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Ego or hive mind? (was RE: [XP] Re: justifying XP design principl es)

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  • azami@speakeasy.net
    ... maybe ... conflict. ... silently, ... I agree 100%. I don t know how many meetings (e.g., design reviews) I ve been in where all the reviewers just nodded
    Message 1 of 4 , Jun 1, 2001
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      --- In extremeprogramming@y..., "Blum, Robert" <rblum@m...> wrote:
      > Same here - but I believe ego is a crucial part of the process. But
      maybe
      > it's a personality thing. I know I _need_ a productive sort of
      conflict.
      > There's nothing worse for me than people just accepting my ideas
      silently,
      > nodding (or nodding off?)

      I agree 100%. I don't know how many meetings (e.g., design reviews)
      I've been in where all the reviewers just nodded or said, "Uh-huh,
      looks okay to me." If it's my work being reviewed, that gives me no
      extra confidence. Withstanding strong opposition - or getting
      strong allegiance - gives me confidence.

      As a result, I'm always very vocal when reviewing others' work. I get
      plenty of ribbing for it, too - I'm the one who makes the meetings
      really long! :-) But I do think it's important to seriously hunt for
      holes!

      -Matthew
      azami@...
    • dmitry@yahoo.com
      ... become ... I think the problem here is that the word ego means different things to different people. There are at least two mutually opposed definitions
      Message 2 of 4 , Jun 1, 2001
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        > > There is no "My", "Mine" or "I" in team. There is no room
        > > for egos in XP.
        >
        > That's a pretty harsh judgment. In my experience, people don't just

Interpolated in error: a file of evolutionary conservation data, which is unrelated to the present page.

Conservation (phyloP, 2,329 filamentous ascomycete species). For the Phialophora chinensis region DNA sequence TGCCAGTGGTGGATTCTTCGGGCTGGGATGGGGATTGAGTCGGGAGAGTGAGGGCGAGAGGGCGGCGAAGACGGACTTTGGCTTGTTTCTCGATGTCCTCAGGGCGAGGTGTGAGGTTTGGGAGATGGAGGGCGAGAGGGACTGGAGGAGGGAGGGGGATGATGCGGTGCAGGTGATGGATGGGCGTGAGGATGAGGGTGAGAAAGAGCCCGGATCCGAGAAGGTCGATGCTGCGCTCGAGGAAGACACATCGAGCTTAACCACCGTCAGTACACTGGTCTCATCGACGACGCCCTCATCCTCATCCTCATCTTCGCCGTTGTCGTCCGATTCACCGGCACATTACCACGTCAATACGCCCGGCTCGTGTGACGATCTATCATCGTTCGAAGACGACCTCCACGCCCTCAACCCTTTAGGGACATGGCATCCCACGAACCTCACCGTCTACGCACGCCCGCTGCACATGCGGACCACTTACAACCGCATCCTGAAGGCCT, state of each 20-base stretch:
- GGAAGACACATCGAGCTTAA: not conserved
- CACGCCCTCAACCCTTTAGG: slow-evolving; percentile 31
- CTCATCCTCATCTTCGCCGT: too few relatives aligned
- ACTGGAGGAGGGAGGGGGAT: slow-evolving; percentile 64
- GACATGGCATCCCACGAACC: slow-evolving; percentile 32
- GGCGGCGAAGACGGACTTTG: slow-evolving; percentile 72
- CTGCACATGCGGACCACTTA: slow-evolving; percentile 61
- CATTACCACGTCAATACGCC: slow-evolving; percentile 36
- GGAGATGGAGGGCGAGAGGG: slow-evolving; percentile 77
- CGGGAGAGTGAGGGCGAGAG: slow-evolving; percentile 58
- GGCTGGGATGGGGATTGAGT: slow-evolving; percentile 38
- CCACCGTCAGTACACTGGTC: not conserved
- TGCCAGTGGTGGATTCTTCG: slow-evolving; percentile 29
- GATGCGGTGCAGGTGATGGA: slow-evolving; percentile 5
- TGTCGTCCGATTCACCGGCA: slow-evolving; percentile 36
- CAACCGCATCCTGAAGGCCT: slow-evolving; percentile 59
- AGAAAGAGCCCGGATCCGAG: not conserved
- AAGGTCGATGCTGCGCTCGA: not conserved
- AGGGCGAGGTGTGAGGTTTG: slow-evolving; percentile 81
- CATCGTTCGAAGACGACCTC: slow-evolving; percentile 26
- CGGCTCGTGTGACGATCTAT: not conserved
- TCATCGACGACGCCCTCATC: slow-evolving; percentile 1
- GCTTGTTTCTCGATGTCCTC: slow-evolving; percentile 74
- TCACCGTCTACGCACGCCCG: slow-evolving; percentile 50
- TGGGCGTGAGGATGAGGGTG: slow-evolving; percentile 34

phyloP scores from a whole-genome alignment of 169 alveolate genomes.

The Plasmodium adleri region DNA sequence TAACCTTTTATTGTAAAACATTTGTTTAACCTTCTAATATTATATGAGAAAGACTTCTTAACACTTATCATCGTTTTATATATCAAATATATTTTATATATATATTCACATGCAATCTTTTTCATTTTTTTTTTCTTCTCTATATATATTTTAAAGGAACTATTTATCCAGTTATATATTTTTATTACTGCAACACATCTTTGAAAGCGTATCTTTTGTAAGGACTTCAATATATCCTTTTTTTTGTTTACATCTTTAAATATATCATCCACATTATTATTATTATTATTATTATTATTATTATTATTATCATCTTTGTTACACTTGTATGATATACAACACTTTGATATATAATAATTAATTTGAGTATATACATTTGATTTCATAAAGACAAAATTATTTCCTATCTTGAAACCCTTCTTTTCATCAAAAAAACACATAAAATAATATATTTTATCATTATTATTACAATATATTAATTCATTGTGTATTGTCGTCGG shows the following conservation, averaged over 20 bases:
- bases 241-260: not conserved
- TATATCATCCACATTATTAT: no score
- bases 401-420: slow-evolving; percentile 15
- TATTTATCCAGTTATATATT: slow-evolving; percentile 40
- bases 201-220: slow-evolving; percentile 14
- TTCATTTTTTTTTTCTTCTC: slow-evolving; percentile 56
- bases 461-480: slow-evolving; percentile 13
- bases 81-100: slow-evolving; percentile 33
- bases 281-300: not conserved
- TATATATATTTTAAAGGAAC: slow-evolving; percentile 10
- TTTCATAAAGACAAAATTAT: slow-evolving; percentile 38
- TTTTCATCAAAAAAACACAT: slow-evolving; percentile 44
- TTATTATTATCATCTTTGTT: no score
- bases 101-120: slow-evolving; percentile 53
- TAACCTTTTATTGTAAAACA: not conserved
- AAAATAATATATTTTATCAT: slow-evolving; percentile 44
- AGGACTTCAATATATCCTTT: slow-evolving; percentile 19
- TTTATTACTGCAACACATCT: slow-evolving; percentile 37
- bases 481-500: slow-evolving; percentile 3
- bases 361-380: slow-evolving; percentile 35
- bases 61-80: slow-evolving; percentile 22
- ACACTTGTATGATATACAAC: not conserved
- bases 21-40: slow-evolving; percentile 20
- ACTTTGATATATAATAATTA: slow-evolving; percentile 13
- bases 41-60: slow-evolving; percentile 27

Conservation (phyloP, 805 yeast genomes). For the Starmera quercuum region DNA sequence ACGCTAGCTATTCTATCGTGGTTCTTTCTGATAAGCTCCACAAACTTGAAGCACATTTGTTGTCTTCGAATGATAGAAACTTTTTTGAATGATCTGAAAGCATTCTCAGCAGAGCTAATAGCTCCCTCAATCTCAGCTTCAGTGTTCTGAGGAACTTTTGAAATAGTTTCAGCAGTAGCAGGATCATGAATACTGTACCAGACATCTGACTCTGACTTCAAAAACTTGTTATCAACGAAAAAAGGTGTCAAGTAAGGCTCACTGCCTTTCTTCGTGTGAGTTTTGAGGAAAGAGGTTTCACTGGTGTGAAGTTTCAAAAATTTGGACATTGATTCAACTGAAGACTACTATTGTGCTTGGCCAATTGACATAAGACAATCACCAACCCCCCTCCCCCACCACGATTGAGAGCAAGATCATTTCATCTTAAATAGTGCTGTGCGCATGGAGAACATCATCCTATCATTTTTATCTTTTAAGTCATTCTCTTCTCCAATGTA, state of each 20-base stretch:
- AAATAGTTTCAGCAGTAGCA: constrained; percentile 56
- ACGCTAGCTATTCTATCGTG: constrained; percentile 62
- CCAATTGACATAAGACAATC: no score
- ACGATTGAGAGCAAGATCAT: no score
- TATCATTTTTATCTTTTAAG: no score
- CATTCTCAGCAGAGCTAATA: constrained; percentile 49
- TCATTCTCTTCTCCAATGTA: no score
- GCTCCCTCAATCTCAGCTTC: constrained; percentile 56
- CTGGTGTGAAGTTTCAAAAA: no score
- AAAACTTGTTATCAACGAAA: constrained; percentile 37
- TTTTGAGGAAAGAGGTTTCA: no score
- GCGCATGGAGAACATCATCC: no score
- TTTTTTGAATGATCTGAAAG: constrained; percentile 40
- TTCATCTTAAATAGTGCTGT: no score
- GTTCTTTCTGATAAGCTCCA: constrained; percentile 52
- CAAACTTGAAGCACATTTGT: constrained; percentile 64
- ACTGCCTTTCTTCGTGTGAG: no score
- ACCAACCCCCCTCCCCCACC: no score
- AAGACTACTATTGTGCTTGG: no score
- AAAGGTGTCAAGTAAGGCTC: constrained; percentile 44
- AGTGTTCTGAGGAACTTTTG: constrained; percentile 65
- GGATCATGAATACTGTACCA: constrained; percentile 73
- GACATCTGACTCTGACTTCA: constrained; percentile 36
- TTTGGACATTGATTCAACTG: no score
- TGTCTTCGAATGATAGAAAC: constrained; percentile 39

become
        > egoless drones when they do XP.

        I think the problem here is that the word "ego" means different
        things to different people. There are at least two mutually opposed
        definitions for it: "an exaggerated sense of self-importance;
        conceit" and "appropriate pride in oneself; self-esteem".
        (http://www.dictionary.com/cgi-bin/dict.pl?term=ego).

        If you use the first definition, "ego" is definitely something XP
        doesn't tolerate. If you use the second one, it would seem to be
        something that XP practices would encourage and foster in team
        members.

        Dmitry
      • bchambless@nrlssc.navy.mil
        ... Absolutely! I ve known programmers whose biggest flaw was the lack of the second for of ego . Put them in a team with people who have too much of the
        Message 3 of 4 , Jun 4, 2001
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          --- In extremeprogramming@y..., dmitry@y... wrote:


          > I think the problem here is that the word "ego" means different
          > things to different people. There are at least two mutually opposed
          > definitions for it: "an exaggerated sense of self-importance;
          > conceit" and "appropriate pride in oneself; self-esteem".
          > (http://www.dictionary.com/cgi-bin/dict.pl?term=ego).

          > If you use the first definition, "ego" is definitely something XP
          > doesn't tolerate. If you use the second one, it would seem to be
          > something that XP practices would encourage and foster in team
          > members.

          Absolutely!

          I've known programmers whose biggest flaw was the lack of the
          second for of "ego". Put them in a team with people who have
          too much of the first form, and things get really interesting.
          it almost requires a coach/moderator/leader to draw out the
          more timid team members (and to chill out the otheres!).
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